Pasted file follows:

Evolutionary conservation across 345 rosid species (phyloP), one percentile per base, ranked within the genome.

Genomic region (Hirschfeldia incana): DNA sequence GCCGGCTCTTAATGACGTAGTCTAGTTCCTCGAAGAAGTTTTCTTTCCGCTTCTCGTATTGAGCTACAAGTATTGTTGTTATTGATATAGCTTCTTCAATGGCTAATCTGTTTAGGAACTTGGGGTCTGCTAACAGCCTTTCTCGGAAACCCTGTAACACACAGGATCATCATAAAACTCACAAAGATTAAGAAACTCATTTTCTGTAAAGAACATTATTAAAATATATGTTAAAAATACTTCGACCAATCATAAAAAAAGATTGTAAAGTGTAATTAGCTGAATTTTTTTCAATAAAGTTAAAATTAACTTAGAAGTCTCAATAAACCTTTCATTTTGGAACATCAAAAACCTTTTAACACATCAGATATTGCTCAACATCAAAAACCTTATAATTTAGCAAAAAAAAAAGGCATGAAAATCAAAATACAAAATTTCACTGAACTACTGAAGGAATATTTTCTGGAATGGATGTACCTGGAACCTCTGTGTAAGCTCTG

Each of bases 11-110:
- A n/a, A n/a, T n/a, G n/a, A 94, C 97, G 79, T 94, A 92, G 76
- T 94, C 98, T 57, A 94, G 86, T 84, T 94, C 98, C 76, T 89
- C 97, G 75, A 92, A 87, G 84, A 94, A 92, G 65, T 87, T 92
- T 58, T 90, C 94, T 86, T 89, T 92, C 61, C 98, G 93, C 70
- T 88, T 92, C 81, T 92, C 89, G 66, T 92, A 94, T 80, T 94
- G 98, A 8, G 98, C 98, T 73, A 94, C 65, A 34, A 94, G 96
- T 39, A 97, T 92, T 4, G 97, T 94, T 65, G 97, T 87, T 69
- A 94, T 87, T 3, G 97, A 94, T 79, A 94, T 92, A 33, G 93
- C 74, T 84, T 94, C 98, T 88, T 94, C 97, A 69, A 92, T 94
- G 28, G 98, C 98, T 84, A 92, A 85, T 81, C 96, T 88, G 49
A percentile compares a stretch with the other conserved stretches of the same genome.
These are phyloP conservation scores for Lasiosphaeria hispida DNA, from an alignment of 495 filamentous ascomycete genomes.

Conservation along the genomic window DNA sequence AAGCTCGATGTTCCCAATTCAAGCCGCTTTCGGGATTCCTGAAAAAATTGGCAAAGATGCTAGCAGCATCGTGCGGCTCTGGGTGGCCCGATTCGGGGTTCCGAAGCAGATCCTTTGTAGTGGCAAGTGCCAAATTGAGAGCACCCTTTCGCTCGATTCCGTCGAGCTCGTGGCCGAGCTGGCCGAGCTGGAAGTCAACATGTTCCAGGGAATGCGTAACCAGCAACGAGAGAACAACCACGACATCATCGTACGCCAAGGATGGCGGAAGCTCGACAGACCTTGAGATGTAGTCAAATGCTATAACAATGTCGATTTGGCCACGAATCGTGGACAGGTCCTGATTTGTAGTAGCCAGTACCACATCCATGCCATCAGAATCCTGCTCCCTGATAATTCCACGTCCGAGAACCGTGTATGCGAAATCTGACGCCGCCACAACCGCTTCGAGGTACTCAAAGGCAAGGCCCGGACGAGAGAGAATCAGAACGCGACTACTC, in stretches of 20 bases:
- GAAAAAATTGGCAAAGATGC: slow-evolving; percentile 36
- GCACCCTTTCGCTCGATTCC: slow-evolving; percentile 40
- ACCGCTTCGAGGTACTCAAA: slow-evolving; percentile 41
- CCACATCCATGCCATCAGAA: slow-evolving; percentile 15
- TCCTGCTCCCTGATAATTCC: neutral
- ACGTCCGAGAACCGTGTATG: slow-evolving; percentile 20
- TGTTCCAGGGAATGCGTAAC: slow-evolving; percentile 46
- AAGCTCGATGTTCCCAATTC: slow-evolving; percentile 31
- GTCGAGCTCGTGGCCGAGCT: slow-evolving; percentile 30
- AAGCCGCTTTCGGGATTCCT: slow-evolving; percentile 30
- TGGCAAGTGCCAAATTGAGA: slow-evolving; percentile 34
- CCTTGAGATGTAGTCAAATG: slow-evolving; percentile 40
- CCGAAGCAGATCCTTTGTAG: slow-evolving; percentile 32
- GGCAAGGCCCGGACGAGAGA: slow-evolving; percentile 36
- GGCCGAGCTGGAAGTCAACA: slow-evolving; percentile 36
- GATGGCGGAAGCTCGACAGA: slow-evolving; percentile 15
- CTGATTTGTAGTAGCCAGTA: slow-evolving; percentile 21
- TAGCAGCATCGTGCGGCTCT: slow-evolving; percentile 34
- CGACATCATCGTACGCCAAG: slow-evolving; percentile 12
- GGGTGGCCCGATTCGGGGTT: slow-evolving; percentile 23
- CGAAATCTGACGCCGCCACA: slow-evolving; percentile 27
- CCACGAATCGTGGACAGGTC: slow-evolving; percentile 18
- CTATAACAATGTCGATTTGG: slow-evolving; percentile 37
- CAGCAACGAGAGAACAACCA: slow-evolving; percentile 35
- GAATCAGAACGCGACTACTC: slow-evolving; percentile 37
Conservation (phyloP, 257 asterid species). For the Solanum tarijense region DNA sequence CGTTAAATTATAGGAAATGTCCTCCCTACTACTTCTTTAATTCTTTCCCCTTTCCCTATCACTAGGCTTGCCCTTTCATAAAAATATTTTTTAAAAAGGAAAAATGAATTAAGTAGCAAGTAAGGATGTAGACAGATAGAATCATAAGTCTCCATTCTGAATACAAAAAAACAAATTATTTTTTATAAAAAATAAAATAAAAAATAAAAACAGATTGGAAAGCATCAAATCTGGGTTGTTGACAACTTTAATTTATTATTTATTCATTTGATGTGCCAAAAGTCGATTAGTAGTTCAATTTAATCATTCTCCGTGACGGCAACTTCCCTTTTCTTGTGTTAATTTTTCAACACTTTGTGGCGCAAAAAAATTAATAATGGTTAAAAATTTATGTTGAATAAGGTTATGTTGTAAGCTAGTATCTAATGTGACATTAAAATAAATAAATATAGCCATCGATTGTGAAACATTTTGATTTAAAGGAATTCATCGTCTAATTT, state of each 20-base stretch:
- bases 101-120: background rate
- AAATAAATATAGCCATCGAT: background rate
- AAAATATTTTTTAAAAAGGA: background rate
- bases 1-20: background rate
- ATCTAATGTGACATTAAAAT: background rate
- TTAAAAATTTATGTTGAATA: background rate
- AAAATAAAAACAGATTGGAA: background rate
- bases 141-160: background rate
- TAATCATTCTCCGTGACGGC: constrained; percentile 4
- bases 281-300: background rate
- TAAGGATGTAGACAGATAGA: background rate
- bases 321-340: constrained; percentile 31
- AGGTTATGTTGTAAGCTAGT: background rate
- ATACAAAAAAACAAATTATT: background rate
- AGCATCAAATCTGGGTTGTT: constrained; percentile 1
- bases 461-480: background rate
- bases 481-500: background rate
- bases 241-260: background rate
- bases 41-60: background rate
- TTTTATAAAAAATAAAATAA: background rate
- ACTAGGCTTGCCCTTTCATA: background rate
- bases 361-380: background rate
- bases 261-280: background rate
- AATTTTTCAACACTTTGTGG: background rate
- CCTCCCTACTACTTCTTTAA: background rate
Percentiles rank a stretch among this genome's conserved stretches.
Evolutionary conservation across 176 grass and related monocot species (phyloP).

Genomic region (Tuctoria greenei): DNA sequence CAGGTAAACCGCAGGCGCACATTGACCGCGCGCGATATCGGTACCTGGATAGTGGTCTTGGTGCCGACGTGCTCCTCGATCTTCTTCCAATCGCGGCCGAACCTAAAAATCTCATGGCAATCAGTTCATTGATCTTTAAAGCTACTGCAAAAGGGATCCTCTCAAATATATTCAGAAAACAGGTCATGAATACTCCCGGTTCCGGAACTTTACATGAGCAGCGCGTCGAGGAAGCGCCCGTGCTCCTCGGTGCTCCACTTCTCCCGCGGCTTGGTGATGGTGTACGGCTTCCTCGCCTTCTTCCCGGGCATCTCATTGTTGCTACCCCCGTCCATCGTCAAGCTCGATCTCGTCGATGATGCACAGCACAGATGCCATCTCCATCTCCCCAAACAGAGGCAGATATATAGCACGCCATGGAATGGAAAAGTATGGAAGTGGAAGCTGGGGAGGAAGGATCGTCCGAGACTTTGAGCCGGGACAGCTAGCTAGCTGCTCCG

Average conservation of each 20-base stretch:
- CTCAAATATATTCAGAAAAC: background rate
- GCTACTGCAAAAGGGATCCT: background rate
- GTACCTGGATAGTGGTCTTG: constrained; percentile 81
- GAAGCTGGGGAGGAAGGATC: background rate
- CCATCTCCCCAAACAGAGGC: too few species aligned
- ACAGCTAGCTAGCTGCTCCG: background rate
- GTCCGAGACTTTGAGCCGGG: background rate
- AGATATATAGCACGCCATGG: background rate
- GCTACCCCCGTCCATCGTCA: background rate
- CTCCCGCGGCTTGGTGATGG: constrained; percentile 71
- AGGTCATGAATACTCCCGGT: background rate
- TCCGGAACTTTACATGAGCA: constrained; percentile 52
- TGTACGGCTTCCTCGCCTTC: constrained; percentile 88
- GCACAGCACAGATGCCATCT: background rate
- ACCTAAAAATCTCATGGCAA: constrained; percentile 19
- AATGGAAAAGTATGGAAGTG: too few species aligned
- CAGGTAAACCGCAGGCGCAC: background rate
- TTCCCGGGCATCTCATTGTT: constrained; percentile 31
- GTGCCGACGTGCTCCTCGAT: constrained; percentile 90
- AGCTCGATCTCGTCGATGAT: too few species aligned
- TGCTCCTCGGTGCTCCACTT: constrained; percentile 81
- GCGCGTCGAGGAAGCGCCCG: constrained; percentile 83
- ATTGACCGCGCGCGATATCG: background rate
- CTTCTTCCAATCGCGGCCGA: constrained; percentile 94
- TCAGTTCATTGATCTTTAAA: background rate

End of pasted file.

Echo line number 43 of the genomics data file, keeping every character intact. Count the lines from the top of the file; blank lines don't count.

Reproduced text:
- bases 101-120: background rate